Tom Shone, reviewing “Interstellar” in the Guardian on 5 Nov noted that:
“In some ways the success of Nolan’s films rests on the same principle of the popularity of boutique hotels, lo-fi recording methods, “Glitch” music and Etsy: in the information age, more value, not less, will accrue to precisely those methods that cannot be cut and pasted – secrets, original ideas, plot twists, the integrity of the visual image.” (High Five to Chris Grieve at Meridian Prime for bringing this to my attention)
This is at the heart of the change we’re seeing. Technology enables us to copy, cut, and paste; to represent things that have already been done, or already been written, in lots of different ways.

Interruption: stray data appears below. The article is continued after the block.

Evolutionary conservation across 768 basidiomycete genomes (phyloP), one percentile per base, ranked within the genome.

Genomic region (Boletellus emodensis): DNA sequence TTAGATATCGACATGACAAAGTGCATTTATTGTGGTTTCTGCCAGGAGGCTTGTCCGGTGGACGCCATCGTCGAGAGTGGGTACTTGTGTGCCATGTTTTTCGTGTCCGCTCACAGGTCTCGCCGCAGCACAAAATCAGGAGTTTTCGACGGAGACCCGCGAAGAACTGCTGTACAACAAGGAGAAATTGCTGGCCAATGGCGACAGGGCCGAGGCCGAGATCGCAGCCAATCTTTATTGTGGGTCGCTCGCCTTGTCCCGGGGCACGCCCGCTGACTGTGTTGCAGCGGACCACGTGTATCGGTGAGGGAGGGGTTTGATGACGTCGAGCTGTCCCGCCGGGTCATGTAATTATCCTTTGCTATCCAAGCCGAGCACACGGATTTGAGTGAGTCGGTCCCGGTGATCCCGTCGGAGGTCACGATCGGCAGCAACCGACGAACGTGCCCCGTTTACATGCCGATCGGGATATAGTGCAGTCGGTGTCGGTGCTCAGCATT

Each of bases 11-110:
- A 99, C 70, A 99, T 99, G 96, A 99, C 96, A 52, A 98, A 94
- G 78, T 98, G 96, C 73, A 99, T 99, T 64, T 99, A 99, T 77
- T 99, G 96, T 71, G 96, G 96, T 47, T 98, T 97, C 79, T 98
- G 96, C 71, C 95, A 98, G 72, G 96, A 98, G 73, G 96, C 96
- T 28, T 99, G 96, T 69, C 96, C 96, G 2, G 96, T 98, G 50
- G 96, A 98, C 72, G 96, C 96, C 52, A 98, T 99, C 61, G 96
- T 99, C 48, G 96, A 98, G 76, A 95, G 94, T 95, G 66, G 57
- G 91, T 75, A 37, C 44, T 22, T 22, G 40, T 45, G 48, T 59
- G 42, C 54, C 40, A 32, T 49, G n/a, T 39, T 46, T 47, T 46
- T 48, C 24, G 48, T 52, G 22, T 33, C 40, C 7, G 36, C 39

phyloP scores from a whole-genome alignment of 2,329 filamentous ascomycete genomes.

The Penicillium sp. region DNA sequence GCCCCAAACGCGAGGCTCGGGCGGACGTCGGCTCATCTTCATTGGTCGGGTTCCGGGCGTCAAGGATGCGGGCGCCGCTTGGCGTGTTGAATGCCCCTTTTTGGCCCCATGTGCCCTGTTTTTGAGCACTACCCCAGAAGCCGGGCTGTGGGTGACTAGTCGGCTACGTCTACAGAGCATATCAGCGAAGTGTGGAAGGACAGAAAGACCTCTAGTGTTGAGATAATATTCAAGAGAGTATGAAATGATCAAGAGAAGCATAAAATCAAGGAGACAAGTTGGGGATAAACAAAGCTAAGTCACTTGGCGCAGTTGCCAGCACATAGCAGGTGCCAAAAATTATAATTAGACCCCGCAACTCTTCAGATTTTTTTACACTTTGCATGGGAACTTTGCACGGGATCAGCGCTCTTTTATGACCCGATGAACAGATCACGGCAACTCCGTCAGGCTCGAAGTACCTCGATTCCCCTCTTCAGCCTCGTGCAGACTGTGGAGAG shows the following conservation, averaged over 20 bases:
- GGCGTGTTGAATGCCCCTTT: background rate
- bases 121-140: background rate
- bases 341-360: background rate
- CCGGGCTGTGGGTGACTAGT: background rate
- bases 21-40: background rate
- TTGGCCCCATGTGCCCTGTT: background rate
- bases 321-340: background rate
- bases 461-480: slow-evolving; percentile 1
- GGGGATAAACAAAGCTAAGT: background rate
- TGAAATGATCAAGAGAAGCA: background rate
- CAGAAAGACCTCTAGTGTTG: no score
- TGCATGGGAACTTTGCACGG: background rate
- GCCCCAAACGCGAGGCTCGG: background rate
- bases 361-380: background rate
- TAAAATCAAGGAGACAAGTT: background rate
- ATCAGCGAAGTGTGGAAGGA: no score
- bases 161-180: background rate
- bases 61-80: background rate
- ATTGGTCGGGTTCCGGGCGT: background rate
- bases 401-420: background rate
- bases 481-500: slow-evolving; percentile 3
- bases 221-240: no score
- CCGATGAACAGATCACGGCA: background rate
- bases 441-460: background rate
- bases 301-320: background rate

The average company, the average consultant and coach will be doing the same. Reconfiguring things that have already been done, and representing them in a shiny new package – but in times of rapid change, this does very little to move things forward.
I think Tom Shone is right – the things that will make a difference are not slick productions values (welcome though those are) but new content, insight, and authenticity.
We require ideas, products and services that will help clients make progress and realize extra value in their lives. The people who can provide those will prosper.